Anyway, I'm out. Have a good one. Hopefully someone might find this information of use.
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PostPosted: Fri Jul 20, 2007 11:18 pm    Post subject: Reply with quote

No, you are not right, you're conflating Samba/CUPS with pure CUPS/IPP.
Just look at the title of the thread you link to:
CUPS+Samba Printer Serving/Sharing with Windows, Linux, BSD---plus automagical Windows Driver Upload.
That thread is titled and mainly concerned with Samba acting as a Windows NetBIOS print server, with auto-driver download, and not direct IPP printing from a Windows client to an IPP server (in this case CUPS) with no Samba involved.

And if your users have to keep resubmitting print jobs because there's no spooling you will soon wish you spent that extra nanosecond (if needed?) - they certainly will wish so.

My stance is that using CUPS and printing via IPP is more robust, simpler and faster than using p910nd.

Robust:
CUPS does spooling, page logging, error logging, access logging. Can be secure, demanding authentication if required.

Simpler:
CUPS is "standard", it is installed by default on every major distro. To install it on Gentoo requires a simple emerge, in case some other package or use flag never managed to pull it in. The distro's packaging system knows about it, and it gets updated normally. It does not have to be downloaded separately, hand compiled, and maintained separately outside the packaging system.

Faster:
On the server side:
In the vast majority of cases CUPS is already installed, for the rest...emerge...go on with your work. Create a raw queue.
For p910nd, download, compile, hack together and install an init script or emerge xinetd (installing another package) and configure.

On the Windows side:
CUPS,
Code:
Click Start...Settings, Printers, Add Printers, Network Printer, Connect to a printer...,URL-http://server:631/printers/printer

p910nd,
Code:
Click Start...Settings, Printers, Add Printers, Local Printer, Create New Port, Choose Standard TCP/IP port,  IP address = 192.168.1.252, port name=PrintSrv, Custom, Settings.. Raw.. Port 9100

Driver installation identical.

Conclusion
More nanoseconds spent installing, configuring, and maintaining p910nd than for CUPS.
More nanoseconds spent configuring the Windows client for JetDirect printing than for IPP printing.
Less functionality with p910nd than with CUPS.

Don't get me wrong. I appreciate your post and finding out about p910nd. I never knew it existed until I read your post. And I can see its use in the case of, as the author states, "p910nd is particularly useful for diskless Linux workstations booted via Etherboot that have a printer hanging off them" (in this case a small outdated system can act as JetDirect device - in a network it will still normally be driven by a front end that spools). But in general I can't see it as a viable replacement on most fronts for simply using CUPS, even in a small home network. In this case I think it's a solution in search of a problem.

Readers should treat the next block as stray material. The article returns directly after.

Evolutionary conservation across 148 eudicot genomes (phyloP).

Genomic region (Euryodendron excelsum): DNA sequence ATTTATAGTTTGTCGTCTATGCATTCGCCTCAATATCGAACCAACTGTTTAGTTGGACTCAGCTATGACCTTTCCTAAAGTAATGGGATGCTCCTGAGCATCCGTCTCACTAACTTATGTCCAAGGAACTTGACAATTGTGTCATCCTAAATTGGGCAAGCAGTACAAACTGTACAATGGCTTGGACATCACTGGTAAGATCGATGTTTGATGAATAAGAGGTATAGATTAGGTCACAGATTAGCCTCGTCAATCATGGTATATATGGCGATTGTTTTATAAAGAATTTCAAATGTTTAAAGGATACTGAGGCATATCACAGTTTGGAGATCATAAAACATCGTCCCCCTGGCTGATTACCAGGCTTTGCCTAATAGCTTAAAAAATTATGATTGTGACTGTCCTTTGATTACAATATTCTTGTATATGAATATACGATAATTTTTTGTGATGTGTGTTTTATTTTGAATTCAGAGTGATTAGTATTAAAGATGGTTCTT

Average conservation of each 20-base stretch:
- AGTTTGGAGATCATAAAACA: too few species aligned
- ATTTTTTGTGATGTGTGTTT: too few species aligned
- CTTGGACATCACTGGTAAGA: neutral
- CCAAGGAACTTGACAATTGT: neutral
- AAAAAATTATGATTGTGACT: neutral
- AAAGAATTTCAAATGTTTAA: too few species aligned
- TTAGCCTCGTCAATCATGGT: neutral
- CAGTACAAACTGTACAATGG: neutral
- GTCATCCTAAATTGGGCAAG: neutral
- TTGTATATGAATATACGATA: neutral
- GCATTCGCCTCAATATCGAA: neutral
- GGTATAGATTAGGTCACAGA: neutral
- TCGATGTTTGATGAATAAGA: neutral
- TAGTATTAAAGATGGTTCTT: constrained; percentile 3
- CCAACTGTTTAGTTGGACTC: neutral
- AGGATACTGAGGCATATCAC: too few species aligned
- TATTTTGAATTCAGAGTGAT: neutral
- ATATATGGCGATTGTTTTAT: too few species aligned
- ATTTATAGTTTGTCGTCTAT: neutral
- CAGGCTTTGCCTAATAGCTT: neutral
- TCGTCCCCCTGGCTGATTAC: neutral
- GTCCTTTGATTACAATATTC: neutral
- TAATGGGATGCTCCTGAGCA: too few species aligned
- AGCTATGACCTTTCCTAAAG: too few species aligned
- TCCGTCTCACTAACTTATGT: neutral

Chris
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Kai Hvatum
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PostPosted: Wed Jul 25, 2007 5:30 am    Post subject: Reply with quote

darkphader wrote:
No, you are not right, you're conflating Samba/CUPS with pure CUPS/IPP.
Just look at the title of the thread you link to:
CUPS+Samba Printer Serving/Sharing with Windows, Linux, BSD---plus automagical Windows Driver Upload.
That thread is titled and mainly concerned with Samba acting as a Windows NetBIOS print server, with auto-driver download, and not direct IPP printing from a Windows client to an IPP server (in this case CUPS) with no Samba involved.


There are also a number of people (including myself) who were trying simply to get IPP working. For really basic needs I still maintain that a very simple print server is still a faster route to go with. It also requires less system resources on the server.

And multiple people trying to print at the same time at my house? This will never happen, and if it ever were somehow to happen, I've certainly already spent more time discussing the problem (here) then I could ever possibly spend efficiently addressing it.

darkphader wrote:

More nanoseconds spent installing, configuring, and maintaining p910nd than for CUPS.
More nanoseconds spent configuring the Windows client for JetDirect printing than for IPP printing.
Less functionality with p910nd than with CUPS.


Fair enough, if it really did take just an extra nanosecond to set up IPP then you would be right, that was an understatement though. Have a good one.

PS. I meant to only check this thread to see if anyone had real questions, but my stupid ego got in the way. ;)

PPS. Just for the hell of it, I just tried sending print jobs from two different computer at about (2-3 secs. difference) the same time, both printed without any problem.